Riveting and ruthlessly incisive, this book is a deep, courageous excavation of the subterranean, passionate layers between a mother and a daughter and the histories that shape our futures. I could not and would not put it down.
If Edward St. Aubyn were to write an episode of Euphoria, it might come close to Leah McLaren's astonishing memoir. Ecstatically wild and weirdly fun, this book has me praying that it is the first installment of a series--and that I'll be seeing more of this latchkey kid and her mother, both of whom are brilliantly flawed, and make cardboard cutouts out of the rest of us. McLaren has written a poignant and brave modern gothic. I am blown away, madly in love.
The mother/daughter relationship is almost impossible to be honest about. Especially if the connection is as complicated as this one: a tangle of love, jealousy, selfishness, narcissism, yearning, and resistance. But Leah McLaren goes there, and the results are never less than riveting. You may wince; you may blush. But you will see your own parent/child relationships anew.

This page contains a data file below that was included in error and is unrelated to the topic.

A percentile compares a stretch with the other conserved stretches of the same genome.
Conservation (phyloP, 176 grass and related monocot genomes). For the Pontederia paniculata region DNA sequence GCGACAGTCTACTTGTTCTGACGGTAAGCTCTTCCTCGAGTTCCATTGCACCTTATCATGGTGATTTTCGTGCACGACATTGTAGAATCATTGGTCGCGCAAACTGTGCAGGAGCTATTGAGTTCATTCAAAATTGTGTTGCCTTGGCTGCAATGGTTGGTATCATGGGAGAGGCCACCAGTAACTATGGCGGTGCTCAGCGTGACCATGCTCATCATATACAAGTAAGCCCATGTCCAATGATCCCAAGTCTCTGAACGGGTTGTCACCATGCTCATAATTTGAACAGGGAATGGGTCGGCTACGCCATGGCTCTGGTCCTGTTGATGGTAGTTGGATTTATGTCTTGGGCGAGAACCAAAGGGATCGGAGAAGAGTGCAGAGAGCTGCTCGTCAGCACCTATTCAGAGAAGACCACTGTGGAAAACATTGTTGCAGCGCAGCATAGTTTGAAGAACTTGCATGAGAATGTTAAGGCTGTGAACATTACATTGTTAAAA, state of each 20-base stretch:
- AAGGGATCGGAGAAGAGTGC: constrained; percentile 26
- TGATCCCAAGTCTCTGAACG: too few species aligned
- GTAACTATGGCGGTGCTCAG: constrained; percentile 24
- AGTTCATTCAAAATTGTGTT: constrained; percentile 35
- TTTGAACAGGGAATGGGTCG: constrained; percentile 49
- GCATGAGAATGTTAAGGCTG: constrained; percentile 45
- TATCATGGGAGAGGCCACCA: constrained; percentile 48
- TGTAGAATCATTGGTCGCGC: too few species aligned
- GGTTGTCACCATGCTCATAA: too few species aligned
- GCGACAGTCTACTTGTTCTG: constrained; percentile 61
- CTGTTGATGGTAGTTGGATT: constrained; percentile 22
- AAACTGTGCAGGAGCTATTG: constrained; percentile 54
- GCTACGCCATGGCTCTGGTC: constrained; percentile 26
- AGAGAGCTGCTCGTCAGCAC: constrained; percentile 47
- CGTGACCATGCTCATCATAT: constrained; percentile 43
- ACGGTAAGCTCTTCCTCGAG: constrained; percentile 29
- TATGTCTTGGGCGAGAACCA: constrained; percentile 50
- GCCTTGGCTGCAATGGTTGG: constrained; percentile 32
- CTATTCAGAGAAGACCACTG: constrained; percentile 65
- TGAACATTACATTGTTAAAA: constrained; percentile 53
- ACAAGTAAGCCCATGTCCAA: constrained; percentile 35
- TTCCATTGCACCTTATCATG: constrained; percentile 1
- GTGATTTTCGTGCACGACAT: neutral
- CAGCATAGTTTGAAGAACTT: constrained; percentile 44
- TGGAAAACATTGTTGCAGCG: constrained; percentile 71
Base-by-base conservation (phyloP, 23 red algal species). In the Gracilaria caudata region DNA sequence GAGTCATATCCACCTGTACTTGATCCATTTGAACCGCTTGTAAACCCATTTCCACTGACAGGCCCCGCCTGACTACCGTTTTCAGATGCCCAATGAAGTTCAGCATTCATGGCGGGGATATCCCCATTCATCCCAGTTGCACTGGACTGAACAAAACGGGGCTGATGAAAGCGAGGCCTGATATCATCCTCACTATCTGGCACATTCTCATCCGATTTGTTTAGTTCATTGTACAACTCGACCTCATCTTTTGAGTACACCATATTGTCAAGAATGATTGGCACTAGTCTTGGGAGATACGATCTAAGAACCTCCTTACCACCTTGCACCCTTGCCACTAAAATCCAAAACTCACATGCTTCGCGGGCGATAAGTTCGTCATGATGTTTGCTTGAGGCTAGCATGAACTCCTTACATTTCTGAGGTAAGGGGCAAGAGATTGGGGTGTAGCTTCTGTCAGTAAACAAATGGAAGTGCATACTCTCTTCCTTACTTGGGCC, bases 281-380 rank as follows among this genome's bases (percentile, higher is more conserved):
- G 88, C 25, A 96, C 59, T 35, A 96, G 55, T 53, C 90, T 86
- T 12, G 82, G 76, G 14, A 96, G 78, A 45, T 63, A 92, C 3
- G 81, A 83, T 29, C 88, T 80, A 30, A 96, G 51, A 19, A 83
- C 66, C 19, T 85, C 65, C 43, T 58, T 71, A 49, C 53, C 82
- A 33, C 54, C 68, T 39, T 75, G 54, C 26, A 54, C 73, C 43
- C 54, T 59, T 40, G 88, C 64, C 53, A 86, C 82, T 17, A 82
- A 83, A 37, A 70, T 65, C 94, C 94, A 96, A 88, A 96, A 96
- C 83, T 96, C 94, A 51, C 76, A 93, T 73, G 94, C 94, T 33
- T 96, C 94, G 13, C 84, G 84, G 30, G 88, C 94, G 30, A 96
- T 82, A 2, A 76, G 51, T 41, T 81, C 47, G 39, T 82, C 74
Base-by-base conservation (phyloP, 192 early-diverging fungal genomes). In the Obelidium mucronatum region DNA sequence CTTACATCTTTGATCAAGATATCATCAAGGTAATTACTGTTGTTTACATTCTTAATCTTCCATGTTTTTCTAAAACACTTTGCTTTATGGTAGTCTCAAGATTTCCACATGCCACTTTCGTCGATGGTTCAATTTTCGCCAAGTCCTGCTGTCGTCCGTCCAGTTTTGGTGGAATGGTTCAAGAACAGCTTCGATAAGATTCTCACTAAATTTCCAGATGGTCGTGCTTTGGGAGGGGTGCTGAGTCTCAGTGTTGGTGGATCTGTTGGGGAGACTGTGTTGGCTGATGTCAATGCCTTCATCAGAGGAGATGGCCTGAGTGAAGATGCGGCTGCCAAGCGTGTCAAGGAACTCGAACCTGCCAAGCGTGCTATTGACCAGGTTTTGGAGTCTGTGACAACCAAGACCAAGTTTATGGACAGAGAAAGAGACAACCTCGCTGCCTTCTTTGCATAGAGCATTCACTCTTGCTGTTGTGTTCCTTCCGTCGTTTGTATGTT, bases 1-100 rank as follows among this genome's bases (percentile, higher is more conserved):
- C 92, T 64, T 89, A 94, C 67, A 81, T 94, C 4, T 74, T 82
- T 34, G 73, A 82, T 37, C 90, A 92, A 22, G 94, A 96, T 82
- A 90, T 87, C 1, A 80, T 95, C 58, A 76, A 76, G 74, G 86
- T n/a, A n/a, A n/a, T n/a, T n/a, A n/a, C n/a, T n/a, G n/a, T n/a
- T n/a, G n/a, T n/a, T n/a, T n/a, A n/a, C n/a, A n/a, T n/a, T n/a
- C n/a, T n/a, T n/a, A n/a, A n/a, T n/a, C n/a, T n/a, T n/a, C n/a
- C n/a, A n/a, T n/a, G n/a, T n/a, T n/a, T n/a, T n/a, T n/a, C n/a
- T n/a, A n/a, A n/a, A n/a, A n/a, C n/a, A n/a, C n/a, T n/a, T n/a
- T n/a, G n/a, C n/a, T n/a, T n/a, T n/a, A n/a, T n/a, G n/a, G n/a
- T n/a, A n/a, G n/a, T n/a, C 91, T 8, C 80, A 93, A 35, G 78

Where You End and I Begin is a burningly true and gorgeously written memoir of a complex mother and daughter relationship. At its heart, this is a freshly told story by a great writer about an under-parented generation, where children were free to realize themselves, but also perhaps to become lost in the process. You're in good hands with Leah as she guides you through the pain and joy of her unfettered childhood.
Mordant, clear-eyed, loving, devastating. Richly evocative, propulsive, and so well written-her prose sparkles like sunshine over deep water.
Raw and beautiful-I was riveted all the way through.
Observant, smart, witty, and fiercely written, McLaren's Where You End and I Begin is an outrageously good memoir of how a mother's past affects a daughter's future
A work of probing insight and undaunted compassion; one that's fearlessly engrossing, frequently funny and sometimes plain hair-raising